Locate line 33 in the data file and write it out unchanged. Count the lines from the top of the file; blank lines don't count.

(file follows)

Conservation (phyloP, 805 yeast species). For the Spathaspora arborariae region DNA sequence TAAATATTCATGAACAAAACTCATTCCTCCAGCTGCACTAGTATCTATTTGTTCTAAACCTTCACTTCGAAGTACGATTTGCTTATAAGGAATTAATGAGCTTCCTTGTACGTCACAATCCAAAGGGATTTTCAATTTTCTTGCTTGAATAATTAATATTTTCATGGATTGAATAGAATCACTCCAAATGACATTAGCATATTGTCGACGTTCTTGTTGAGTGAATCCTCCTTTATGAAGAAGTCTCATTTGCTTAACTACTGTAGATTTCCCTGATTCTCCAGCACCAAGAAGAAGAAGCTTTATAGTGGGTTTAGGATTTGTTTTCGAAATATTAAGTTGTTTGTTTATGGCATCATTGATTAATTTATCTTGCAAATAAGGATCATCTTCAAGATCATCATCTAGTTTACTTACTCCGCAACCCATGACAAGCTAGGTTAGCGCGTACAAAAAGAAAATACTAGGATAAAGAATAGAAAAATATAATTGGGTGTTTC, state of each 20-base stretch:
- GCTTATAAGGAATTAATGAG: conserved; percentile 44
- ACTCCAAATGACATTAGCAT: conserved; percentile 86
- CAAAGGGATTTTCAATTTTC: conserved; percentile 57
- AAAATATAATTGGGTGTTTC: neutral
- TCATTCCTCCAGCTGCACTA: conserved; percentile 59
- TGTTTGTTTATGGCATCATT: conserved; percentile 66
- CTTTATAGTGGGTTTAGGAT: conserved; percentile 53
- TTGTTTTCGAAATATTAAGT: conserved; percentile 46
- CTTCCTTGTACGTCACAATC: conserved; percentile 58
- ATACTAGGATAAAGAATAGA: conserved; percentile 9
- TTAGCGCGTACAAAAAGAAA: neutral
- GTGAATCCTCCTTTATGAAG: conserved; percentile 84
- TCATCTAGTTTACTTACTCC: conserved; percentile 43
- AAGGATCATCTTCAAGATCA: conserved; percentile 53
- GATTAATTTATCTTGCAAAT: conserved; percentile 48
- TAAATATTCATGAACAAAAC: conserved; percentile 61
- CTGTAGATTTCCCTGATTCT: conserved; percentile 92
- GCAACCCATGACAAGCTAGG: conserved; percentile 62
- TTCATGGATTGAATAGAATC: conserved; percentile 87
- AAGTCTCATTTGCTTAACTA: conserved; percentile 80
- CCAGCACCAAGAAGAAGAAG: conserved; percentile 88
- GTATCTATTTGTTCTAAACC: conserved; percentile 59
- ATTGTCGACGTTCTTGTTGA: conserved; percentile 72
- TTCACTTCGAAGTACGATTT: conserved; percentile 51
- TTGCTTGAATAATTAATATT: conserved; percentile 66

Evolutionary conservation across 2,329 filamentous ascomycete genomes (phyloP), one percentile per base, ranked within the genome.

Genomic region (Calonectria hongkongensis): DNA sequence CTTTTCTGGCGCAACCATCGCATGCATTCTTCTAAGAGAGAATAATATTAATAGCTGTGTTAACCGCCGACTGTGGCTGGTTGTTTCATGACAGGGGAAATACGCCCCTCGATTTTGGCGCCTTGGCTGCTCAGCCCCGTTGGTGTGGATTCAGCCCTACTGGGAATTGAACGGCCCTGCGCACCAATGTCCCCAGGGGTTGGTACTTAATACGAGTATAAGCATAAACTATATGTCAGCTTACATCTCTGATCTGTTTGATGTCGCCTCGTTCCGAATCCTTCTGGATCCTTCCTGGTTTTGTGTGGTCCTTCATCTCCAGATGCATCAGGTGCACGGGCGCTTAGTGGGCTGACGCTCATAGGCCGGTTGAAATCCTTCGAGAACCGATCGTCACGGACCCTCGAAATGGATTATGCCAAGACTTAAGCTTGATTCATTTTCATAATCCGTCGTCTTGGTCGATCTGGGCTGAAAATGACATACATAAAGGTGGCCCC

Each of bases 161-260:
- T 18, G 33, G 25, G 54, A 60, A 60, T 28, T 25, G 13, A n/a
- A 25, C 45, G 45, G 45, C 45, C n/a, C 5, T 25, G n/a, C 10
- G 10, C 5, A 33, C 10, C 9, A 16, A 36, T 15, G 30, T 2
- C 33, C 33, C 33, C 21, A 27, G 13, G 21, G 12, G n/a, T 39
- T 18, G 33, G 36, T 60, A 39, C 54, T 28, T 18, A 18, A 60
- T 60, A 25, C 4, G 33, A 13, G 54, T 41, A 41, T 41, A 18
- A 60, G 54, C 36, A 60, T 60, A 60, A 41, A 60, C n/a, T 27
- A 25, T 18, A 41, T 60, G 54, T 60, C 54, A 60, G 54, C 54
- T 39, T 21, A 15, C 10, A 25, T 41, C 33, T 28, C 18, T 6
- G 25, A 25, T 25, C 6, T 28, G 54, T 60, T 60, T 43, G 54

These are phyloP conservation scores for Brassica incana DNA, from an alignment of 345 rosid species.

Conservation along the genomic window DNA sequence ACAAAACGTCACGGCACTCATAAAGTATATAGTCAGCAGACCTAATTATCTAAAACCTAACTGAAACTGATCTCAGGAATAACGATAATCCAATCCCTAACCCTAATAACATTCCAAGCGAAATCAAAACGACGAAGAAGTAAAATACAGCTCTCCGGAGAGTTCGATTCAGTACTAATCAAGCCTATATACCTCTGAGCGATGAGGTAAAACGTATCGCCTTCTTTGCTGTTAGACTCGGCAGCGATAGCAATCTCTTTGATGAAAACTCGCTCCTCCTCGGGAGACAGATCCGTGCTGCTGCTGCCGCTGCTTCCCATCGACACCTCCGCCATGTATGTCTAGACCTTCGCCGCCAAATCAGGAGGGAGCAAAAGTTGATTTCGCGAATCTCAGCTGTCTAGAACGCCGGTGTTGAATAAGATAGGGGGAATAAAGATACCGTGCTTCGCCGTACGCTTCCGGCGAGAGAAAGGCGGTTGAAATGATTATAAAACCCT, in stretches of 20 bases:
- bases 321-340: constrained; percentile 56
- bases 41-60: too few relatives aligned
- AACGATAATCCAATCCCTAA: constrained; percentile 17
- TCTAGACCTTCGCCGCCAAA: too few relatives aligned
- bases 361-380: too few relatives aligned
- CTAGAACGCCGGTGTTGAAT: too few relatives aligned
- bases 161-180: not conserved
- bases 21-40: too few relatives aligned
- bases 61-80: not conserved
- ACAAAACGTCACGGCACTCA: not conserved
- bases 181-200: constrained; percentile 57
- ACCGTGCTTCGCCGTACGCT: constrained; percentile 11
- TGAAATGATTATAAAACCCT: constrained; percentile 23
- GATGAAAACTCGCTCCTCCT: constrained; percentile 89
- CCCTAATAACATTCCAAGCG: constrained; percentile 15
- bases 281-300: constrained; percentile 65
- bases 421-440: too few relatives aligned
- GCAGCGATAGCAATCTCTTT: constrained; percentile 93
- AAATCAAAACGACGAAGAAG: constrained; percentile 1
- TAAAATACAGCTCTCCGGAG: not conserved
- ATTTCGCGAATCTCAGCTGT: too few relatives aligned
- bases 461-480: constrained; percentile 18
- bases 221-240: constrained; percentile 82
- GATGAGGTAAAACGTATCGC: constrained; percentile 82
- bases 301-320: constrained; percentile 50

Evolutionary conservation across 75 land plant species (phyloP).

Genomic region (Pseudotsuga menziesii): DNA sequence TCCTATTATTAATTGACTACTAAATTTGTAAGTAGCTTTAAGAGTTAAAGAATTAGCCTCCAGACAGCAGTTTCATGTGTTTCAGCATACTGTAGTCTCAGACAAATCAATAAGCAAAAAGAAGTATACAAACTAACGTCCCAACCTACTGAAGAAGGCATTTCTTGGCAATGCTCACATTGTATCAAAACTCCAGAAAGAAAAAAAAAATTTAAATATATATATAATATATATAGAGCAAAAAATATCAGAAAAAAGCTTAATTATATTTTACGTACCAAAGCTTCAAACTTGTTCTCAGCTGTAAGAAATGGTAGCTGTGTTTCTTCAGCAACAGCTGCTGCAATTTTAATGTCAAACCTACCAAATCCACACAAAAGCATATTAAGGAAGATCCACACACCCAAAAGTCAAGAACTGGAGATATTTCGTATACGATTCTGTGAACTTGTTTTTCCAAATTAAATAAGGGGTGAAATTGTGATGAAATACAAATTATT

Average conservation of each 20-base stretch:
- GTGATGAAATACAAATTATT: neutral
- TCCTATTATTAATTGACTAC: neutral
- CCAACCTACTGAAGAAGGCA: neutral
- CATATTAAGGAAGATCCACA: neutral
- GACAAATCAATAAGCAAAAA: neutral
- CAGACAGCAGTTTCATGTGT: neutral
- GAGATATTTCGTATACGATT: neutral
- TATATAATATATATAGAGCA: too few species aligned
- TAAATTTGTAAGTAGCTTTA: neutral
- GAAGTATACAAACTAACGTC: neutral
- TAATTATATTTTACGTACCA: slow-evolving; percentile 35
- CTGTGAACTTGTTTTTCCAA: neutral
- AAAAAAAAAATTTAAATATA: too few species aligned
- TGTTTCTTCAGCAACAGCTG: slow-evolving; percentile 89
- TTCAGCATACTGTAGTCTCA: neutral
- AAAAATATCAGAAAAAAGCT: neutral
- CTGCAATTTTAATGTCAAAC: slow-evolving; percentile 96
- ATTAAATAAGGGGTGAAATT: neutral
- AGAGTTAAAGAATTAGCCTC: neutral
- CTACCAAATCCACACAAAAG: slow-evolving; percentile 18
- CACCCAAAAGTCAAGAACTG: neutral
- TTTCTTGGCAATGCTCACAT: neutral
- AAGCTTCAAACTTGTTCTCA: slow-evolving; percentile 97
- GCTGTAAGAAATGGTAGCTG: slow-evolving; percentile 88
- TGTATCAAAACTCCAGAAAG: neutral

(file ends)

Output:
- C 33, C 33, C 33, C 21, A 27, G 13, G 21, G 12, G n/a, T 39